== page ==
61st SMA Council position statement on "Troubled Integrated Shield Plans"

SMA 61st Council Position Statement on Troubled Integrated Shield Plans (IPs)

1 The SMA Council is of the opinion that the Integrated Shield Plan (IP) insurers, must take much of the responsibility for the quagmire they find themselves in: where IPs with as-charged and first-dollar comprehensive riders have consequentially higher and more frequent claims by policyholders. This is because these riders were introduced by IP insurers, and with knowledge of the consequences of such riders which have been well known in the industry for a long time. The SMA Council agrees that to address this, co-payments and deductibles have to be re-introduced, but this does not detract us from the fact that this problem was created by the IP insurers, in the first place.

2 While the SMA Council still supports in-principle, the recommendations found in the Health Insurance Task Force (HITF) Report, it wishes to make clear that it is unable to support how the Life Insurance Association (LIA) and many of its members have chosen to implement these recommendations. These include:

a) Highly exclusive panels where many IP insurers only have about 21%1 of private specialists on each panel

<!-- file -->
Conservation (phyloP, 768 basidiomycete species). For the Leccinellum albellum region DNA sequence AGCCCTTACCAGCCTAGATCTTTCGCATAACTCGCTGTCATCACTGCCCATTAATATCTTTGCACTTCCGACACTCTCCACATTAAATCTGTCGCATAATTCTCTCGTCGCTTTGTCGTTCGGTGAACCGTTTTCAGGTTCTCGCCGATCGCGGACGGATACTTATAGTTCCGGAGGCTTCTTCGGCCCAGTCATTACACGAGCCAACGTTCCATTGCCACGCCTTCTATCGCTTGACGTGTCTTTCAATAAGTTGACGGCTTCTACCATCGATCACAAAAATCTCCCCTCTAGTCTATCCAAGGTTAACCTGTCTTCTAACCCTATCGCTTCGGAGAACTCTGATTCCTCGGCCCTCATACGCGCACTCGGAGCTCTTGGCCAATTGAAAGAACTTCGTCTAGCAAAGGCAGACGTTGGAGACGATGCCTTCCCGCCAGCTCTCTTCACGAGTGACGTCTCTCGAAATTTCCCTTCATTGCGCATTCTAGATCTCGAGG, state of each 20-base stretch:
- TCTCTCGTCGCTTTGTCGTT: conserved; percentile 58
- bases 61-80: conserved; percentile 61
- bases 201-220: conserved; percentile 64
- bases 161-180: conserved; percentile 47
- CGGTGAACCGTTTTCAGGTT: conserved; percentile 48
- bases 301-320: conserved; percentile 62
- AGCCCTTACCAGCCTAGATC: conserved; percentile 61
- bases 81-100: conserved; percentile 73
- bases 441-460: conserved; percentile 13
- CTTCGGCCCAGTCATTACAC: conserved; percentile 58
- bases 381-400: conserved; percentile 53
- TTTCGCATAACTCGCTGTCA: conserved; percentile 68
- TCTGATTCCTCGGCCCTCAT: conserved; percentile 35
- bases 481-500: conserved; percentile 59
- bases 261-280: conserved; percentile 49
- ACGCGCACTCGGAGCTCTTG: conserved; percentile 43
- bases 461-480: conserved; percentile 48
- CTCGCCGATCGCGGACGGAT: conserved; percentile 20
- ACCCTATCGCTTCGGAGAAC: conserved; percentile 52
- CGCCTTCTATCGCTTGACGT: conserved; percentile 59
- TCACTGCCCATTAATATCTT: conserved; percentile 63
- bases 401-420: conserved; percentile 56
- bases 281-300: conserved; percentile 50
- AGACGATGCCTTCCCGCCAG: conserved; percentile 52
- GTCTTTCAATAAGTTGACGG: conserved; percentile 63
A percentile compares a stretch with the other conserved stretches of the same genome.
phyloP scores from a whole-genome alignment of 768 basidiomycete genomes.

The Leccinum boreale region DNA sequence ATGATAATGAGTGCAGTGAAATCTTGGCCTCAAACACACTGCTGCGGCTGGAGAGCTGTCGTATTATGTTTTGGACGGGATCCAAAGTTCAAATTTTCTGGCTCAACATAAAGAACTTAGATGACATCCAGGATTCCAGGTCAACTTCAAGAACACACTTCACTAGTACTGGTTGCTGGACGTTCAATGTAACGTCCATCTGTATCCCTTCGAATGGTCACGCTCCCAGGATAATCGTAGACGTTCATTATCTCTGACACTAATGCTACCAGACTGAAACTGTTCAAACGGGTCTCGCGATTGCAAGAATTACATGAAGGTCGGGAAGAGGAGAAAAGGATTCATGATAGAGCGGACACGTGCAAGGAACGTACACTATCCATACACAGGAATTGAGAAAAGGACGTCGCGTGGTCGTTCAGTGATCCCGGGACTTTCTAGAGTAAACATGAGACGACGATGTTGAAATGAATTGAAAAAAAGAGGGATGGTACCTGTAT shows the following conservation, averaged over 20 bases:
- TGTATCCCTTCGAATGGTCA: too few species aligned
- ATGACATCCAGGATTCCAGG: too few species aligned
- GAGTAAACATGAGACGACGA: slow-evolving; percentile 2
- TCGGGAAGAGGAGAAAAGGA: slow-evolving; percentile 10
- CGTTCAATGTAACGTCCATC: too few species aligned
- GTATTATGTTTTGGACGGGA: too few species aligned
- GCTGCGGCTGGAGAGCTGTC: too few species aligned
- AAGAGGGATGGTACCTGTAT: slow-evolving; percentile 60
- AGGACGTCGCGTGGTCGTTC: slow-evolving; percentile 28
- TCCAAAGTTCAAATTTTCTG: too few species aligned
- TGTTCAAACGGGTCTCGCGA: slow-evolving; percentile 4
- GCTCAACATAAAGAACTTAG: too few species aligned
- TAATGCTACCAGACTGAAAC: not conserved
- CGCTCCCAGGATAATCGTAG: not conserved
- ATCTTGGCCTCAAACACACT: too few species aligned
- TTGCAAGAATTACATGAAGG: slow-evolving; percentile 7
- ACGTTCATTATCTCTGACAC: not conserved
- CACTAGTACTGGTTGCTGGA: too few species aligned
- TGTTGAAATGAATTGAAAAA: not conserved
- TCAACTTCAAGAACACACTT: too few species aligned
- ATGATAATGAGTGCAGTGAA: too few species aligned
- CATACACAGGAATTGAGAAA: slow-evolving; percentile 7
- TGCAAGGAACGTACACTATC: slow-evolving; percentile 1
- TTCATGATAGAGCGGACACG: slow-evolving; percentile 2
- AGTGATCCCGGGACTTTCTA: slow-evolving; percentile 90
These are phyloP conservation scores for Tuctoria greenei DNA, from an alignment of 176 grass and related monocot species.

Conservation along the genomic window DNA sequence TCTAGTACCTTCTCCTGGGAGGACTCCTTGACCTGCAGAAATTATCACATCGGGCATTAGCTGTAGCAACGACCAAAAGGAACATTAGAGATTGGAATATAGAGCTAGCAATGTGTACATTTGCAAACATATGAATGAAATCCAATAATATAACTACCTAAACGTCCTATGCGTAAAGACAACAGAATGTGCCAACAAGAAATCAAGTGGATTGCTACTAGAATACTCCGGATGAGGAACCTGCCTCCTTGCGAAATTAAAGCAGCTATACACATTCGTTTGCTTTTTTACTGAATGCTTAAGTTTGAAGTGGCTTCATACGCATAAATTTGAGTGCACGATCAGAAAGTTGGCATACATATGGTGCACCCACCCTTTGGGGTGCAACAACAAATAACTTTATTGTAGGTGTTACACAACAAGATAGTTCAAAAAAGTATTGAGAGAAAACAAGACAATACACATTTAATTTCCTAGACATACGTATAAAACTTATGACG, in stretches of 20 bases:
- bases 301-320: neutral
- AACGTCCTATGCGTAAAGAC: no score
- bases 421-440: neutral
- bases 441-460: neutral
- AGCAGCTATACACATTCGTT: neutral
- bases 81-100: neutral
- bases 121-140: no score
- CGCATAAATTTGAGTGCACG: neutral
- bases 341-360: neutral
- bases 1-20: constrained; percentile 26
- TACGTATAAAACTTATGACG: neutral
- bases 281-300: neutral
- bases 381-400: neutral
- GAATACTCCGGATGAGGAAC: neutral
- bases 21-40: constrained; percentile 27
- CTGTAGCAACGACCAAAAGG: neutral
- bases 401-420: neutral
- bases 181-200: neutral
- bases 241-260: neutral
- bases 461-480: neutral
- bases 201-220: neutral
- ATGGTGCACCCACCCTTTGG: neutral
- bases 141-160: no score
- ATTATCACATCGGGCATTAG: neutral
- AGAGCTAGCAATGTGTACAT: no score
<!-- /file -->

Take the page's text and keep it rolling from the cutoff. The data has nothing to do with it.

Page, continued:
b) Opacity in the selection criteria for doctors to be included as preferred providers in panels
c) Other than one insurer, other IP insurers do not respect both the higher and lower limits of fee benchmarks; their fee scales are clustered around the lower limit only.

3 The SMA Council is of the opinion that the current IP sector appears to be loss-making or unsustainable NOT because of excessive or higher claims by policyholders. This is evidenced by the fact that for the period 2016 to 2019:

a) The estimated Average Payout Per Claim went down by 1% from 2016 to 20192 . There could be many reasons for this, but obviously the size of payout has been stable for these recent four years;

1 Joint AMS-CFPS-SMA letter to MOH, The Aftermath of the HITF Report, Annex: Comparison of Panel Doctors vs Number of Specialists, Sep 2020
2 Medishield Life 2020 Review: SAS Comments, Table 2.1.3 https://actuaries.org.sg/sites/default/files/2021-01/SASResponseMSHLReview2020FINAL.pdf